Tom's Approach to Language Training & Coaching

Despite what some language schools and teach-yourself materials seem to claim, there are no magical ‘methods’ to guarantee success. Learning a second language takes time and motivation.

However, the busy, professional people who come to Tom for help with their English skills often benefit from:

An Individual Approach

Doing things in lessons which have been specially chosen for the students, rather than working through a coursebook. This results in interesting, engaging activities which match the learning styles of the students.

Speaking Fluency

Lots of activities in lessons in which students can express themselves by speaking.

Direct Relevance to Student's Work Situation


• doing roleplays or dialogues of situations which students will encounter in their work
• analyising students’ own work emails
• using real videos and texts (i.e. not form coursebooks) which are relevant to students’ work needs

Reformulating Student Output

= what the student says or writes
Reformulating = giving students ‘better’ versions of what they have said or written.

As well as learning new words/phrases or grammatical patterns, finding out what the student has already got, and improving this can often be an efficient way of making progress.

Help Determining Learning Goals

Everybody’s business English needs are different, and if these needs are not clear, students risk wasting valuable time working on low-priority areas. Students need to analyse exactly what they need, or will need their English for at work.

Students often concentrate on learning to talk about their job or industry better, rather than improving the skills that they need to do their job better.

For instance, a manager in a bank learning lots vocabulary related to all the other departments of the bank, when what they actually need to do their job more effectively is better email writing skills to communicate with foreign colleagues, better social skills for welcoming and visiting foreign colleagues and more confidence in meetings with foreign colleagues.

Help Determining Realistic Goals

Learning a foreign language can be extremely frustrating, it is hard work! And this process is made even more frustrating if students have unrealistic goals.

Often students seem to be seeking some kind of unrealistic idea of 'perfection'. But becoming 'perfect' in a language is something that very few students will ever achieve; not because they’re lazy or lacking in talent, but because it takes thousands of hours of practice and study which they do not have!

Tom helps his students to understand what they can realistically achieve in the limited amount of time available. He also helps students to feel comfortable with these realistic goals, because students often believe that:

- their level of English is below that of their colleagues and business partners, when in fact, the difference is only confidence, and the fact that their colleagues have had more practice in specific English speaking situations (e.g. speaking in meetings or making a presentation)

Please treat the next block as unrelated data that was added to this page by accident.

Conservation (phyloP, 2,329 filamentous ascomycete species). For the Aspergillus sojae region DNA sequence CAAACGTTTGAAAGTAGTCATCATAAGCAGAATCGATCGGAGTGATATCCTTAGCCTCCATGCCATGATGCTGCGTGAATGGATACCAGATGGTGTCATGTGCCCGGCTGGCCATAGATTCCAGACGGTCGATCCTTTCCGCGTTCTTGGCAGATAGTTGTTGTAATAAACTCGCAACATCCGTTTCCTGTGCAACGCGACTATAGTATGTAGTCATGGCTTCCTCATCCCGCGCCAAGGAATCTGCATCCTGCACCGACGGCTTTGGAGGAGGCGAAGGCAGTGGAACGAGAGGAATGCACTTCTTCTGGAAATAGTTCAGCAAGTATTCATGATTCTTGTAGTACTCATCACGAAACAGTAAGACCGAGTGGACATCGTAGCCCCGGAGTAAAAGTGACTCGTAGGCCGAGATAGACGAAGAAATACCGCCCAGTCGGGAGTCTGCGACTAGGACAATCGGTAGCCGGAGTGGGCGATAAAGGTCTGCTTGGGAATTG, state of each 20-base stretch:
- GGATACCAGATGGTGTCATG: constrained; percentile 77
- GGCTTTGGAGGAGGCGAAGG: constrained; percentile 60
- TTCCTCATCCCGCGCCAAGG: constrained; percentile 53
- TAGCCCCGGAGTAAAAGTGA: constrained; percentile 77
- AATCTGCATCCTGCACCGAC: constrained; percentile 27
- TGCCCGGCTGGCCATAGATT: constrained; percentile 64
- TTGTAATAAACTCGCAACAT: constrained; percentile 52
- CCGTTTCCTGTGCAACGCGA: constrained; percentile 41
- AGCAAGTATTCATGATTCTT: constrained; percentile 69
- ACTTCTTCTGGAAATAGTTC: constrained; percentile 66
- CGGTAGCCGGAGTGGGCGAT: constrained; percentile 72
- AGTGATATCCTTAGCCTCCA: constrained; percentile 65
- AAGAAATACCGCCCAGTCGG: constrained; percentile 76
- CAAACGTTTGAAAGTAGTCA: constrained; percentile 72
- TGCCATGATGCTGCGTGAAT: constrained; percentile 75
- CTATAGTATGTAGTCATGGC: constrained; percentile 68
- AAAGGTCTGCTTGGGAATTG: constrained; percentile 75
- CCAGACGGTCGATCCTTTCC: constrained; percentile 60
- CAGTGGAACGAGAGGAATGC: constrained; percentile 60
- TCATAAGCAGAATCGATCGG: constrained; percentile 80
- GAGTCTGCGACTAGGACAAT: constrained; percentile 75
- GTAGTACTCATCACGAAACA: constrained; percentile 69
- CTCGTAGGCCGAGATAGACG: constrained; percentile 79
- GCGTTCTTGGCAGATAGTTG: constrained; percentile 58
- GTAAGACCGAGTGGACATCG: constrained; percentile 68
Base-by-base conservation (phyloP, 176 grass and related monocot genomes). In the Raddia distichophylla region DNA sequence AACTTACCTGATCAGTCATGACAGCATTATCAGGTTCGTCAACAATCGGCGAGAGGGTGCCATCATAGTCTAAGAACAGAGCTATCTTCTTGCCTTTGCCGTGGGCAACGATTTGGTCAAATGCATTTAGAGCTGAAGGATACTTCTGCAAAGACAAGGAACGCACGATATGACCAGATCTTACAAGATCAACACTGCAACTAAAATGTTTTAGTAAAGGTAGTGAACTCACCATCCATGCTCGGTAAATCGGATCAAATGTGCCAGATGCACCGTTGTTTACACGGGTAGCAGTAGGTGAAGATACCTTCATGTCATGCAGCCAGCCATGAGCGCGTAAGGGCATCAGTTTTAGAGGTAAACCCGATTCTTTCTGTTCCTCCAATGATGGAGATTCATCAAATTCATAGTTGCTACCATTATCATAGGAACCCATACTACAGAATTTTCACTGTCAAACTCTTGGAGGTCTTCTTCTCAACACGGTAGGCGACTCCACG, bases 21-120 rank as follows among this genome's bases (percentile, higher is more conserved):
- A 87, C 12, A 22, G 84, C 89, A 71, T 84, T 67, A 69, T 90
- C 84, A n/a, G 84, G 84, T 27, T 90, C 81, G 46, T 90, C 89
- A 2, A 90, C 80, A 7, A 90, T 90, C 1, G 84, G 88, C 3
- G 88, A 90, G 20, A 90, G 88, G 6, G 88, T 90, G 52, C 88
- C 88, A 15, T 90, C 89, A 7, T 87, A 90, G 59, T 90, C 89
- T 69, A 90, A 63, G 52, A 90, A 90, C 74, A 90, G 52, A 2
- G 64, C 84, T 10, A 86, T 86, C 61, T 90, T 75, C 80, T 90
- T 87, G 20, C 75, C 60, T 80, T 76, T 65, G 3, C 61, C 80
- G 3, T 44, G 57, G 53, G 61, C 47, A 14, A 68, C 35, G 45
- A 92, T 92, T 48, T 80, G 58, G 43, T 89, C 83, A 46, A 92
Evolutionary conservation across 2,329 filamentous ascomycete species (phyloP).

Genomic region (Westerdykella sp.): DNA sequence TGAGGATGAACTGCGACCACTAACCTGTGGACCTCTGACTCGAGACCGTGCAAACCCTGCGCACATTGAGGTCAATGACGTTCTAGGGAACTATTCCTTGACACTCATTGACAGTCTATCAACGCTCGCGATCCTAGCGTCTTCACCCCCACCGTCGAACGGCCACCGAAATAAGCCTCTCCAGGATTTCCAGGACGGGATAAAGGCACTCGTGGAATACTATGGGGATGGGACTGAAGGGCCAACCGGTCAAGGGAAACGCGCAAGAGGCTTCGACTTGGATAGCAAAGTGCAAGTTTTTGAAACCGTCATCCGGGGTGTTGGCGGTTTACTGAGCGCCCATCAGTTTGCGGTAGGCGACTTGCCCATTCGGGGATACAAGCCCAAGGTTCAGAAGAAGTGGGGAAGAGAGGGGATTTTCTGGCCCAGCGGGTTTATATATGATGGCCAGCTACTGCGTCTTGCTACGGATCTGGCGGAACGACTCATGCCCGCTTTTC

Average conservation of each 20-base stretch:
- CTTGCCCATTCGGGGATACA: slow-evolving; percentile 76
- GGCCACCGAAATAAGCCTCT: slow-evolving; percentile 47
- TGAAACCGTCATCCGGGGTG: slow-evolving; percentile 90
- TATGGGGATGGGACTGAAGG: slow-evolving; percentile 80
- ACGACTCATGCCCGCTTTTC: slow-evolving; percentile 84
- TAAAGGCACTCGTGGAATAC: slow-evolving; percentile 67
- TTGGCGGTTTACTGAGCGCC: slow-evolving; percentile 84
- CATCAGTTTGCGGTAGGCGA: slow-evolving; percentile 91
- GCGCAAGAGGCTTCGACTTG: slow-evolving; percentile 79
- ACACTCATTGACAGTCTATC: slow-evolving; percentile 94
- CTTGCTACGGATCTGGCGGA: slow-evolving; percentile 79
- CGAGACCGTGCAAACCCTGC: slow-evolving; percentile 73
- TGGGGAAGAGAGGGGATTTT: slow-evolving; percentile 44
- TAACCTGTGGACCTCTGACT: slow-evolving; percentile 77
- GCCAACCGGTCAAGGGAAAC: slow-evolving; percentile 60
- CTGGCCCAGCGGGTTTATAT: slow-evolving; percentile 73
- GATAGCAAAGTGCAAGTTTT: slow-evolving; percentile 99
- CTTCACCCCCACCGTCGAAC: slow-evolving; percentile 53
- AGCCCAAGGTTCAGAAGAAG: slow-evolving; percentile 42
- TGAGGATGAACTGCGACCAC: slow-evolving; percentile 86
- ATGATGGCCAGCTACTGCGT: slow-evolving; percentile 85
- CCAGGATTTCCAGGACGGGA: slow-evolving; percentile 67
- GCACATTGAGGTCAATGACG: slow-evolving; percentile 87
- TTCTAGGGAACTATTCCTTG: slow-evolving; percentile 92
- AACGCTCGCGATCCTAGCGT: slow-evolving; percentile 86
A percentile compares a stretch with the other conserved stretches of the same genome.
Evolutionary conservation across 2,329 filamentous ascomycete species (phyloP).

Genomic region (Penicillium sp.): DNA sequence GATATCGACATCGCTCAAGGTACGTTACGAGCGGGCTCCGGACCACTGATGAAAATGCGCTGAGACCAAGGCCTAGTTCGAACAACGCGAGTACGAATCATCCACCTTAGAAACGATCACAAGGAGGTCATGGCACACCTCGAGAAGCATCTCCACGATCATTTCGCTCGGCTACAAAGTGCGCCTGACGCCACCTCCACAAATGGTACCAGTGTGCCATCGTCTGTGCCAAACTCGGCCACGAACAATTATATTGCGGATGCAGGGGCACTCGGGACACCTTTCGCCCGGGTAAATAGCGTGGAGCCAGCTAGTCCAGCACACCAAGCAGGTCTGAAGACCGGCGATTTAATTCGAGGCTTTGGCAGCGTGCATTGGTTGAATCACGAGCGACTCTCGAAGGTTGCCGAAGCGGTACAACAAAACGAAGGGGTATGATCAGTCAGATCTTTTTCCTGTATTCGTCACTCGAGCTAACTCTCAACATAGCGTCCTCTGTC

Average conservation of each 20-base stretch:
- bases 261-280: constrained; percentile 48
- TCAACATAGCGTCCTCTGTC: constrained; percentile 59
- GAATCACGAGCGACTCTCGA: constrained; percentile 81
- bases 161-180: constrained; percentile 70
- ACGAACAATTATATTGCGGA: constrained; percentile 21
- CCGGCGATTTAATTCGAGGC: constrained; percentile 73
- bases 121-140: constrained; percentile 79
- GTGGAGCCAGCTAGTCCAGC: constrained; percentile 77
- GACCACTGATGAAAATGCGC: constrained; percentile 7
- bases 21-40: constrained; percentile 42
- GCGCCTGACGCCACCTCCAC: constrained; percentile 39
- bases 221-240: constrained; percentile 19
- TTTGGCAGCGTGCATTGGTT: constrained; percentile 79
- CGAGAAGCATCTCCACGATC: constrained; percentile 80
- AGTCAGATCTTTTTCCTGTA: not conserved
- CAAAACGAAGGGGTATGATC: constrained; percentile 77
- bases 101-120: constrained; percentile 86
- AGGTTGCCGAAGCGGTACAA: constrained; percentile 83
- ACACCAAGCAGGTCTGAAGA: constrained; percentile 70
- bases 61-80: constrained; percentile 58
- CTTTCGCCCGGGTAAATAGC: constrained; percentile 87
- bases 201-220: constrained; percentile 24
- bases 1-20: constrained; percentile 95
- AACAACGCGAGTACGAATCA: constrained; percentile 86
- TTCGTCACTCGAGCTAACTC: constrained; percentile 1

- international business English is the same as the English that native speakers use to speak to each other – it’s not! International business English is mainly about communicating successfully. A native speaker level is not typical of speakers of international business English speakers. And in fact, it is the native speakers who often have the most difficulty communicating in situations where the non-native speakers can understand each other very well.

A Modern Approach to Grammar

Many traditional ways of teaching English concentrate almost exclusively on learning the grammar rules of ‘correct’ English.

This is only one part of learning English and shouldn’t dominate: Learning a language isn't about learning facts or even knowledge, this can help the process, but it's more like a skill, like learning to play tennis or the piano.

Modern research, which has analysed billions of words of real language, tells us that:

- language is very difficult to describe in terms of these grammar rules, and in fact these ‘rules’ are often simply wrong
- when students learn these rules it doesn’t mean they can speak and write ‘correctly’
- it’s very difficult to separate words and phrases from grammar: the grammar often depends on the words and phrases that are being used, rather than on any fundamental grammatical rules of the language: often there is no ‘logical’ grammar explanation for 'why it’s correct', the answer is often simply that: in this situation, using these words, it just is correct! Which means we have to learn grammar a bit like we learn vocabulary, by understanding it and using it again and again until it becomes 'natural'.

This all means that Tom:

- accepts that making mistakes is part of learning a language
- realises the best way to make progress is not always explaining and correcting grammar mistakes
- believes an efficient way to make progress is often to concentrate on words and how words combine together to make typical 'phrases', rather than just on learning and practising ‘rules’



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